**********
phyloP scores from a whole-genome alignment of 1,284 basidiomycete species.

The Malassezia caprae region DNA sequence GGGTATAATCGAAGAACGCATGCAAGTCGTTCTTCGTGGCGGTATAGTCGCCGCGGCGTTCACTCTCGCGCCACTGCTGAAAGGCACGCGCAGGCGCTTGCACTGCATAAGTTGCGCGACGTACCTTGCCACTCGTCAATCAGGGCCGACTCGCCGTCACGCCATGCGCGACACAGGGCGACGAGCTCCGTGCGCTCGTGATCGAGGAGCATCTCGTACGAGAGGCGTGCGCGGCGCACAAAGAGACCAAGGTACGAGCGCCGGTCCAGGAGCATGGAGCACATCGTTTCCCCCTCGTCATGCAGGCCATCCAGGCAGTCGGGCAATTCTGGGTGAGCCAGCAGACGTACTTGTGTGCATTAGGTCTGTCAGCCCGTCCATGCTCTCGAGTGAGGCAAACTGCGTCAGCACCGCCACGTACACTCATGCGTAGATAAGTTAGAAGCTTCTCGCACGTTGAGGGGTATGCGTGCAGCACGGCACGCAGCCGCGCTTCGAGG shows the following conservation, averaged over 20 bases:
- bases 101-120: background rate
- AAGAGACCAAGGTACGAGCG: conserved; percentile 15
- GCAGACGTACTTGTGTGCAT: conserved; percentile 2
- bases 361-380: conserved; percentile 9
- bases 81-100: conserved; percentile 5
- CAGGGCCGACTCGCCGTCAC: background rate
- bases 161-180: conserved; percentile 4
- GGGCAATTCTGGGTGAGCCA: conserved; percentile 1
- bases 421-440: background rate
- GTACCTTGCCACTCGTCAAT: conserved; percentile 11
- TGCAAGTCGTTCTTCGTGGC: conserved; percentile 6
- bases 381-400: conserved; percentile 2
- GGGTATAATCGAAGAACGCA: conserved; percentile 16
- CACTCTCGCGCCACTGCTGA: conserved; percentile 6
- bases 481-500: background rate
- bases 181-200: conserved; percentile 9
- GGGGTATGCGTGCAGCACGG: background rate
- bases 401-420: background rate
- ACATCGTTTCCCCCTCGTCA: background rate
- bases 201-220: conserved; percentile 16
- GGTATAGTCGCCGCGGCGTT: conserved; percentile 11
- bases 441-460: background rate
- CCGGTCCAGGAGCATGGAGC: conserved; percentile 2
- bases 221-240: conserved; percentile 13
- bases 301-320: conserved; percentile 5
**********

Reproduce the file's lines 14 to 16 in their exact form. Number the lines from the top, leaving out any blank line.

- bases 381-400: conserved; percentile 2
- GGGTATAATCGAAGAACGCA: conserved; percentile 16
- CACTCTCGCGCCACTGCTGA: conserved; percentile 6